House-hunting tips for first-timers

Five suggestions to ensure your search for a new place is as smooth as possible

Derek Hepburn, ArtSci ’08
Derek Hepburn, ArtSci ’08

From the Christmas break to finish your first year. You’re excited to see friends but dreading to get
that politics mark back. And then suddenly it hits you. Where are you going to live next year? Who are you going to live with?

Panic sets in. If you don’t act soon, won’t all the good houses be gone?!

Stop. Breathe deeply. Many people will hurriedly put together a group to get a house together, even though they may have only known each other for a matter of months. After you throw together a group, the next problem for a lot of people is signing the lease for one of the first houses they see, because they think they will not find a place later.

When time is an issue, even a constructed one, it’s easy to ignore reality and jump at the first possibility. It’s not necessary to sign early in Kingston. There is no shortage of housing, and it’s important to remember that when hunting for a place.

Here are five tips and cautions when looking for your student pad:

1. Know that you don’t have to settle for a house that looks like it could use new everything. It’s unfortunately a cycle that gets perpetuated by student apathy that houses in the Ghetto are stereotypically grungy and in disrepair. People often pay too much money for houses that aren’t
fit to be rented. Spend some time looking for a place that looks good. If your preference of location two minutes to your favourite bar, five minutes to Stauffer) is that important, make sure to press your landlord to fix things to make it suitable.

2. Don’t sign a lease without fully understanding what the legalese inside means. This goes hand in hand with knowing exactly what a landlord is and isn’t allowed to do. For instance, despite saying “No animals or pets areallowed” the landlord can’t deny you from signing unless the animal is considered dangerous. That’s the simplest example of a “void” clause. Google “Tenant Protection Act” and the first five hits have great info you should know.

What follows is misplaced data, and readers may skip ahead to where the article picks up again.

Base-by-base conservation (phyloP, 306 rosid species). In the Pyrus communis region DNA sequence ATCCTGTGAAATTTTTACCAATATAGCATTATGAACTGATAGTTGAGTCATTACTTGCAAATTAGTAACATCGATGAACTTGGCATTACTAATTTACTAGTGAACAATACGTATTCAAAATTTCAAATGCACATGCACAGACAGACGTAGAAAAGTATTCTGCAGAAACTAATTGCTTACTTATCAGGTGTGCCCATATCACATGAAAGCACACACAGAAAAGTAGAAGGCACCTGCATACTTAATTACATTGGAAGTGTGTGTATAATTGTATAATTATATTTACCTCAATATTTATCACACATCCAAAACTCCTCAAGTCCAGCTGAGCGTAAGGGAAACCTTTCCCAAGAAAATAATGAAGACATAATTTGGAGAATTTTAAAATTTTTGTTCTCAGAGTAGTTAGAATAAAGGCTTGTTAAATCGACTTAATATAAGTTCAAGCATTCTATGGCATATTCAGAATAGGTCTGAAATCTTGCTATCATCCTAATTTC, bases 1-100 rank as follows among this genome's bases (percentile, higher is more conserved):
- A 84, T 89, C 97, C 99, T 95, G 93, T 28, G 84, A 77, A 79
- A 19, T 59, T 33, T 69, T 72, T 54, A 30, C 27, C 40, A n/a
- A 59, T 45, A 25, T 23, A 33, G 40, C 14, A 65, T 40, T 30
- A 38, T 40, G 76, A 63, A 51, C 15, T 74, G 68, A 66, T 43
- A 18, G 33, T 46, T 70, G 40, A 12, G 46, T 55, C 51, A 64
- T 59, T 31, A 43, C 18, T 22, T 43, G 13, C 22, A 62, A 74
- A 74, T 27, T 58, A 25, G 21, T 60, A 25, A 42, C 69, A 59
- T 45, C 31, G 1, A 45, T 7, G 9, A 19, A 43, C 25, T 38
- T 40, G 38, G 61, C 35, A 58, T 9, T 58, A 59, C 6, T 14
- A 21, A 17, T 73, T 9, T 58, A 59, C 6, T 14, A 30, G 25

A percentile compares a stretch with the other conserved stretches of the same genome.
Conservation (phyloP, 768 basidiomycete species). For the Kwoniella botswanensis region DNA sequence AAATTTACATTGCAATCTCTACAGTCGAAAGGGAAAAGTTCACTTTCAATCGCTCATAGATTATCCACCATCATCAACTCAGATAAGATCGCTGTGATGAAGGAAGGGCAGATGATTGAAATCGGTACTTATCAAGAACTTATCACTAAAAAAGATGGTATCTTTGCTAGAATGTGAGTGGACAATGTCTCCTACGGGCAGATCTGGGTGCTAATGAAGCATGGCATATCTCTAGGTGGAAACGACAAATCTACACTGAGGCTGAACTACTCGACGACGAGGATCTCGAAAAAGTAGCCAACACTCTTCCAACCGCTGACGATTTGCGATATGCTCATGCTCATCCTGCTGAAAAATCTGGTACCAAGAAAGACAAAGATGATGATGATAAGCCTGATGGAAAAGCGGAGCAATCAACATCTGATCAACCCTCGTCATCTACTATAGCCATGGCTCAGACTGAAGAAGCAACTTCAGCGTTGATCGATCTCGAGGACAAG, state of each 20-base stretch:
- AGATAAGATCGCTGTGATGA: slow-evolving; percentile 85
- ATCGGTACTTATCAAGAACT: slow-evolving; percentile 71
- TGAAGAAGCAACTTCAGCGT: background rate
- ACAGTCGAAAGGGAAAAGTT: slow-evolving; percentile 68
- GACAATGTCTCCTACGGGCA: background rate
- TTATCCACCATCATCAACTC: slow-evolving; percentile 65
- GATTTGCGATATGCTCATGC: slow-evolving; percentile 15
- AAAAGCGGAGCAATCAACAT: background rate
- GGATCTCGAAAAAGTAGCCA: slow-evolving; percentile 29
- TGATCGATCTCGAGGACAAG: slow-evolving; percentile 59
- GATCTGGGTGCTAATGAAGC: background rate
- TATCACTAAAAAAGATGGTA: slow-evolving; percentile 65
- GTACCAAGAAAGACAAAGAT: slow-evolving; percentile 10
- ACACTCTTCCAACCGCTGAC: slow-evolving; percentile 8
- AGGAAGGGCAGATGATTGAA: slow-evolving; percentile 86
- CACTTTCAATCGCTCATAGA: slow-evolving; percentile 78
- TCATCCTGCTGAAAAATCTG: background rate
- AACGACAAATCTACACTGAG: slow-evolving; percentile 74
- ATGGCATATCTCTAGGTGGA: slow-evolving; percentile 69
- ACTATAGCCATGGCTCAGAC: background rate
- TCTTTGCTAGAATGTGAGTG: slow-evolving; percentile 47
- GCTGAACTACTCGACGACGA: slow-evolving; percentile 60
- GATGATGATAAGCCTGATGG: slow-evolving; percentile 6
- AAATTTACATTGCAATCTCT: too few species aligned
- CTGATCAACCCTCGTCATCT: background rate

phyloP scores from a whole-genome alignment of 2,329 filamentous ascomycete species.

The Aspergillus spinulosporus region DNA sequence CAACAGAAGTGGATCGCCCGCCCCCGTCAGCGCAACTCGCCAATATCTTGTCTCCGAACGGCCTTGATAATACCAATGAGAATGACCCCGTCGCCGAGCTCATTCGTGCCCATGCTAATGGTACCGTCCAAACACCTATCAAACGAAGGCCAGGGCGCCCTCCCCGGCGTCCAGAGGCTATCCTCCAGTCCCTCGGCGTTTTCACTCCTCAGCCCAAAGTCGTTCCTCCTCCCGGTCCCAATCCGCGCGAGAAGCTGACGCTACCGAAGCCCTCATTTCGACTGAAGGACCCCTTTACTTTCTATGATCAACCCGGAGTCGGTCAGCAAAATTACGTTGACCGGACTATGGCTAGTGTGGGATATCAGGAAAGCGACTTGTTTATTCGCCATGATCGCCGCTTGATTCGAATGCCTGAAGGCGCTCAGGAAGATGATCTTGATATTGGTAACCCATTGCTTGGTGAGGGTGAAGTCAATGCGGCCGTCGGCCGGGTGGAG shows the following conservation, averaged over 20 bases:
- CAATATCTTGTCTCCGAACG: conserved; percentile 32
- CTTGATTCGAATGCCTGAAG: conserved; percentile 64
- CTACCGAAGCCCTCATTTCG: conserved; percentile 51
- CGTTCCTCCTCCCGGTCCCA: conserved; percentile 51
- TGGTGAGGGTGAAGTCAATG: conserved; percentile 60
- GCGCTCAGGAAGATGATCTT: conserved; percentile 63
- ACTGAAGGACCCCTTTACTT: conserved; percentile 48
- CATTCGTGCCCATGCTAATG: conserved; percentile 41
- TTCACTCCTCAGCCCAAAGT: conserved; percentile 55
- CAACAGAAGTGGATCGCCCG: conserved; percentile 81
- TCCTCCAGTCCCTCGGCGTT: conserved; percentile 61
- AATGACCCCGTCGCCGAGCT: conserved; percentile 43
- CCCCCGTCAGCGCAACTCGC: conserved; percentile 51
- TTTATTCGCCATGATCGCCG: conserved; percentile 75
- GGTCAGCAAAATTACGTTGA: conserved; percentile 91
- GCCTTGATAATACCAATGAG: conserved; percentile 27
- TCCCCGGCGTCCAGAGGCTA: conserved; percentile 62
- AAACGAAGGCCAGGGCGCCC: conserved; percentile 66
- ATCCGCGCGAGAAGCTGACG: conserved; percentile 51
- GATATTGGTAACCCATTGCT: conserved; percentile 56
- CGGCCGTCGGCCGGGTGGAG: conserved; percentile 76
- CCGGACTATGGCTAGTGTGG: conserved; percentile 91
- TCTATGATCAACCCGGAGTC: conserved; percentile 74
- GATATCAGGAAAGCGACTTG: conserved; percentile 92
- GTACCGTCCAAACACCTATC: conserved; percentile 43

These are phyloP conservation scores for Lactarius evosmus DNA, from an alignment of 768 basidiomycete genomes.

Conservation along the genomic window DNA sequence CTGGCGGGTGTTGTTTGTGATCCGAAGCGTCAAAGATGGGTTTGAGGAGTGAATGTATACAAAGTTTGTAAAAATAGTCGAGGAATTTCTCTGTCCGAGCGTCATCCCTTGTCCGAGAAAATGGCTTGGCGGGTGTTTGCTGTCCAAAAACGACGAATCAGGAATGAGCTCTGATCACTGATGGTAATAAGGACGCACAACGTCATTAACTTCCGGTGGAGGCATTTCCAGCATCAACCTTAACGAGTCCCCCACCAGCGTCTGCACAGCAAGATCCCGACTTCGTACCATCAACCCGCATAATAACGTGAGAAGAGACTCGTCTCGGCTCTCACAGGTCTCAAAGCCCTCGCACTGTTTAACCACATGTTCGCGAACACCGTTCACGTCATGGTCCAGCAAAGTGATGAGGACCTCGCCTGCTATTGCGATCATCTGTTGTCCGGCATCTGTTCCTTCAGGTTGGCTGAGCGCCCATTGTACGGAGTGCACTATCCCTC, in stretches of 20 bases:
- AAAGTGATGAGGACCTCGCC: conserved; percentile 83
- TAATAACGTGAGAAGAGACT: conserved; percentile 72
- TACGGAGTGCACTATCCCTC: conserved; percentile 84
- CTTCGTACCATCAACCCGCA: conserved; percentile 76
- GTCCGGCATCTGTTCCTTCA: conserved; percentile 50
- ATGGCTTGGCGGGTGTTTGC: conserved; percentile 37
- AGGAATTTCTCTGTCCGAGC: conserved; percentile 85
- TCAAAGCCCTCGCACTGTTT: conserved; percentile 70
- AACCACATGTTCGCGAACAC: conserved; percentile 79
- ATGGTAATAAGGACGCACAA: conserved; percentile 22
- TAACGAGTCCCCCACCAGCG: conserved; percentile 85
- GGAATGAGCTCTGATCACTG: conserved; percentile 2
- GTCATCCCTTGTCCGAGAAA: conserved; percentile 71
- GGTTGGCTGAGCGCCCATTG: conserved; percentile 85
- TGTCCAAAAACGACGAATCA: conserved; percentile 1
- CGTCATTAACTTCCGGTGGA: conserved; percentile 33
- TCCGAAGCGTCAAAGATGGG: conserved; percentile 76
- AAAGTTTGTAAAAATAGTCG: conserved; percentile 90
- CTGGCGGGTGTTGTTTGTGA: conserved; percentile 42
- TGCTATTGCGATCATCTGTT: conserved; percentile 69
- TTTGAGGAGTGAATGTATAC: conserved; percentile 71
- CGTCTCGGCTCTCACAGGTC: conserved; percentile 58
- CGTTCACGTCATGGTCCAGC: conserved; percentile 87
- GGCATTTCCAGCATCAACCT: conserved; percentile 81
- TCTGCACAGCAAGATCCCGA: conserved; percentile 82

3. How well do you know the people who you’re going to sign a lease with? It can occasionally be an
unwise move to live with friends, because you’re signing a legal contract, and if something happens (one person bails after signing because their marks weren’t great, etc.), the likely outcome is that the remaining people in the house will get a call from the landlord asking for the other person’s share. It can be a sticky business, and you don’t want to spend time trying to recover money in small claims court.

4. Even halfway through a school year, there will still be vacant houses in Kingston, some very close to campus. This clearly shows there isn’t a housing shortage for students, and it’s okay to spend time looking for a place. There’s nothing wrong with looking through five or 10 houses or apartments until you’ve found what you want.

5. Regrets cannot un-sign a lease. One of the most important things about seeing places, meeting landlords and eventually signing a lease is to know that you shouldn’t let yourself be bullied into signing anything. Don’t let soon-to-be housem tes make you sign without you seeing the place just because they say it’s great. When all is said and done and you’ve finalized where you’re going to live next year, it can be tough to get everything taken care of, so plan ahead for necessities like furniture, small appliances, and make sure everyone contributes. Some houses will stay together for years, and
some will barely make it through a year. Either way, you can enjoy the time if things are planned out and everyone does their part.

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